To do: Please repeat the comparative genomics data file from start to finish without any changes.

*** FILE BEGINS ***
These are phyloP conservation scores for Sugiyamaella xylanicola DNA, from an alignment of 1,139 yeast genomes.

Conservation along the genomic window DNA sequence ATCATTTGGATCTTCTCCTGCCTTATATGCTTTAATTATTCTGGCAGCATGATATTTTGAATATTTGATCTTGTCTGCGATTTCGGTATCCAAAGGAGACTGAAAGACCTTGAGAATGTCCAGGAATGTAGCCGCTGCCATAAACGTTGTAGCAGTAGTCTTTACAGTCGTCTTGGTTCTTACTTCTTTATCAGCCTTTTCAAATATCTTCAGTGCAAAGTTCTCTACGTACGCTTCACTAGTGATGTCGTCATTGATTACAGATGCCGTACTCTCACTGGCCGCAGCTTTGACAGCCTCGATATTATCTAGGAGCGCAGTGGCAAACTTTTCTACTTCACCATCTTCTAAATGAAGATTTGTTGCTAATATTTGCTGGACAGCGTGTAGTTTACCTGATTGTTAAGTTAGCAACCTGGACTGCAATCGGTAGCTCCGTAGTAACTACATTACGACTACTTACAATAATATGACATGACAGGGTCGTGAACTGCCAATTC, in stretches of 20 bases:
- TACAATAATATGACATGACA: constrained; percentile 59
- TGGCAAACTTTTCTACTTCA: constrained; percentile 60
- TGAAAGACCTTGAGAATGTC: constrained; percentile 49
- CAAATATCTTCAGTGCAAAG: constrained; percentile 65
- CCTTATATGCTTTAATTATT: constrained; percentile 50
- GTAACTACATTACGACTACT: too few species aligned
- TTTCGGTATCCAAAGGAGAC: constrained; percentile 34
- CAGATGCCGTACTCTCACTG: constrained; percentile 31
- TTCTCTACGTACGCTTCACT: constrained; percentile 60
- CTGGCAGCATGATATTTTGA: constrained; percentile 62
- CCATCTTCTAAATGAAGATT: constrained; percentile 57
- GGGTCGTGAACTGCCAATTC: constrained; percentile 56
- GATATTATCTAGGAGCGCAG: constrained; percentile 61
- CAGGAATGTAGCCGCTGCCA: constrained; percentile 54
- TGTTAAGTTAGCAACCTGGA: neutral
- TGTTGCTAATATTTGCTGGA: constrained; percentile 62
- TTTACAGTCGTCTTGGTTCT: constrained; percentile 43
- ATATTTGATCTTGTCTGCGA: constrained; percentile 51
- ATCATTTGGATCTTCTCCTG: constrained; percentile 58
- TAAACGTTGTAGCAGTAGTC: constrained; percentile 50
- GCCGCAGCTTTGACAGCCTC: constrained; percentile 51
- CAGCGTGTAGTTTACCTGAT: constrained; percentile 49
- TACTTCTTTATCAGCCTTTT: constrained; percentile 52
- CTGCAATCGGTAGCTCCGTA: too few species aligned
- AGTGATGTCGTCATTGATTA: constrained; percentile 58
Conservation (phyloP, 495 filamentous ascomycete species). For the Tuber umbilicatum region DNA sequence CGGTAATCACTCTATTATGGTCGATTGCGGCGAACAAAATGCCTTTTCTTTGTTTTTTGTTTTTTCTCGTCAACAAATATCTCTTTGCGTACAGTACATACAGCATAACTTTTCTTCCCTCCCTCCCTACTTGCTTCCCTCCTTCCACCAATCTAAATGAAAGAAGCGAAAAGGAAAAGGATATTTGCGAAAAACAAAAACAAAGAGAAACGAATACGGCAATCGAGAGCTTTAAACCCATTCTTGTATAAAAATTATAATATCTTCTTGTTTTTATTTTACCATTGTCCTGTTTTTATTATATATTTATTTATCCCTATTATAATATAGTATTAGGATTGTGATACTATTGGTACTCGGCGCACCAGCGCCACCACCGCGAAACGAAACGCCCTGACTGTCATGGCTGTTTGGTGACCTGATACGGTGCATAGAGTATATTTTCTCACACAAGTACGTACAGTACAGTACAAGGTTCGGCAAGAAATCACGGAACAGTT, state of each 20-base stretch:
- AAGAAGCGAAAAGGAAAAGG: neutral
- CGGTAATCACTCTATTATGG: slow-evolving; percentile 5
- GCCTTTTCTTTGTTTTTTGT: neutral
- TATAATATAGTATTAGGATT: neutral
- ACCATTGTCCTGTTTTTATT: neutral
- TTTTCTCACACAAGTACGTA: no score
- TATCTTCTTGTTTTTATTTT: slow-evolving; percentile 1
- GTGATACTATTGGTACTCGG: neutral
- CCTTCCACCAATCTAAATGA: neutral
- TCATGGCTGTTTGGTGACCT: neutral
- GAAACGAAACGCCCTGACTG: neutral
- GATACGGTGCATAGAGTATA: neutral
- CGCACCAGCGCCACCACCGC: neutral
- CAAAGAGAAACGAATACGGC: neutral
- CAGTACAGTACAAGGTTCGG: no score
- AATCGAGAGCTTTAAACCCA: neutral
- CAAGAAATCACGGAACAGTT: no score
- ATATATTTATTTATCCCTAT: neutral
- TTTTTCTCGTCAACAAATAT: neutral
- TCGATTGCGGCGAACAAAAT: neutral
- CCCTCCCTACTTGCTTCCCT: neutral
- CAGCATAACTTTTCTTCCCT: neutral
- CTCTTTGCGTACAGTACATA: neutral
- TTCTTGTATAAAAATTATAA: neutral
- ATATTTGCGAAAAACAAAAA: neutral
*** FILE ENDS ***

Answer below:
These are phyloP conservation scores for Sugiyamaella xylanicola DNA, from an alignment of 1,139 yeast genomes.

Conservation along the genomic window DNA sequence ATCATTTGGATCTTCTCCTGCCTTATATGCTTTAATTATTCTGGCAGCATGATATTTTGAATATTTGATCTTGTCTGCGATTTCGGTATCCAAAGGAGACTGAAAGACCTTGAGAATGTCCAGGAATGTAGCCGCTGCCATAAACGTTGTAGCAGTAGTCTTTACAGTCGTCTTGGTTCTTACTTCTTTATCAGCCTTTTCAAATATCTTCAGTGCAAAGTTCTCTACGTACGCTTCACTAGTGATGTCGTCATTGATTACAGATGCCGTACTCTCACTGGCCGCAGCTTTGACAGCCTCGATATTATCTAGGAGCGCAGTGGCAAACTTTTCTACTTCACCATCTTCTAAATGAAGATTTGTTGCTAATATTTGCTGGACAGCGTGTAGTTTACCTGATTGTTAAGTTAGCAACCTGGACTGCAATCGGTAGCTCCGTAGTAACTACATTACGACTACTTACAATAATATGACATGACAGGGTCGTGAACTGCCAATTC, in stretches of 20 bases:
- TACAATAATATGACATGACA: constrained; percentile 59
- TGGCAAACTTTTCTACTTCA: constrained; percentile 60
- TGAAAGACCTTGAGAATGTC: constrained; percentile 49
- CAAATATCTTCAGTGCAAAG: constrained; percentile 65
- CCTTATATGCTTTAATTATT: constrained; percentile 50
- GTAACTACATTACGACTACT: too few species aligned
- TTTCGGTATCCAAAGGAGAC: constrained; percentile 34
- CAGATGCCGTACTCTCACTG: constrained; percentile 31
- TTCTCTACGTACGCTTCACT: constrained; percentile 60
- CTGGCAGCATGATATTTTGA: constrained; percentile 62
- CCATCTTCTAAATGAAGATT: constrained; percentile 57
- GGGTCGTGAACTGCCAATTC: constrained; percentile 56
- GATATTATCTAGGAGCGCAG: constrained; percentile 61
- CAGGAATGTAGCCGCTGCCA: constrained; percentile 54
- TGTTAAGTTAGCAACCTGGA: neutral
- TGTTGCTAATATTTGCTGGA: constrained; percentile 62
- TTTACAGTCGTCTTGGTTCT: constrained; percentile 43
- ATATTTGATCTTGTCTGCGA: constrained; percentile 51
- ATCATTTGGATCTTCTCCTG: constrained; percentile 58
- TAAACGTTGTAGCAGTAGTC: constrained; percentile 50
- GCCGCAGCTTTGACAGCCTC: constrained; percentile 51
- CAGCGTGTAGTTTACCTGAT: constrained; percentile 49
- TACTTCTTTATCAGCCTTTT: constrained; percentile 52
- CTGCAATCGGTAGCTCCGTA: too few species aligned
- AGTGATGTCGTCATTGATTA: constrained; percentile 58
Conservation (phyloP, 495 filamentous ascomycete species). For the Tuber umbilicatum region DNA sequence CGGTAATCACTCTATTATGGTCGATTGCGGCGAACAAAATGCCTTTTCTTTGTTTTTTGTTTTTTCTCGTCAACAAATATCTCTTTGCGTACAGTACATACAGCATAACTTTTCTTCCCTCCCTCCCTACTTGCTTCCCTCCTTCCACCAATCTAAATGAAAGAAGCGAAAAGGAAAAGGATATTTGCGAAAAACAAAAACAAAGAGAAACGAATACGGCAATCGAGAGCTTTAAACCCATTCTTGTATAAAAATTATAATATCTTCTTGTTTTTATTTTACCATTGTCCTGTTTTTATTATATATTTATTTATCCCTATTATAATATAGTATTAGGATTGTGATACTATTGGTACTCGGCGCACCAGCGCCACCACCGCGAAACGAAACGCCCTGACTGTCATGGCTGTTTGGTGACCTGATACGGTGCATAGAGTATATTTTCTCACACAAGTACGTACAGTACAGTACAAGGTTCGGCAAGAAATCACGGAACAGTT, state of each 20-base stretch:
- AAGAAGCGAAAAGGAAAAGG: neutral
- CGGTAATCACTCTATTATGG: slow-evolving; percentile 5
- GCCTTTTCTTTGTTTTTTGT: neutral
- TATAATATAGTATTAGGATT: neutral
- ACCATTGTCCTGTTTTTATT: neutral
- TTTTCTCACACAAGTACGTA: no score
- TATCTTCTTGTTTTTATTTT: slow-evolving; percentile 1
- GTGATACTATTGGTACTCGG: neutral
- CCTTCCACCAATCTAAATGA: neutral
- TCATGGCTGTTTGGTGACCT: neutral
- GAAACGAAACGCCCTGACTG: neutral
- GATACGGTGCATAGAGTATA: neutral
- CGCACCAGCGCCACCACCGC: neutral
- CAAAGAGAAACGAATACGGC: neutral
- CAGTACAGTACAAGGTTCGG: no score
- AATCGAGAGCTTTAAACCCA: neutral
- CAAGAAATCACGGAACAGTT: no score
- ATATATTTATTTATCCCTAT: neutral
- TTTTTCTCGTCAACAAATAT: neutral
- TCGATTGCGGCGAACAAAAT: neutral
- CCCTCCCTACTTGCTTCCCT: neutral
- CAGCATAACTTTTCTTCCCT: neutral
- CTCTTTGCGTACAGTACATA: neutral
- TTCTTGTATAAAAATTATAA: neutral
- ATATTTGCGAAAAACAAAAA: neutral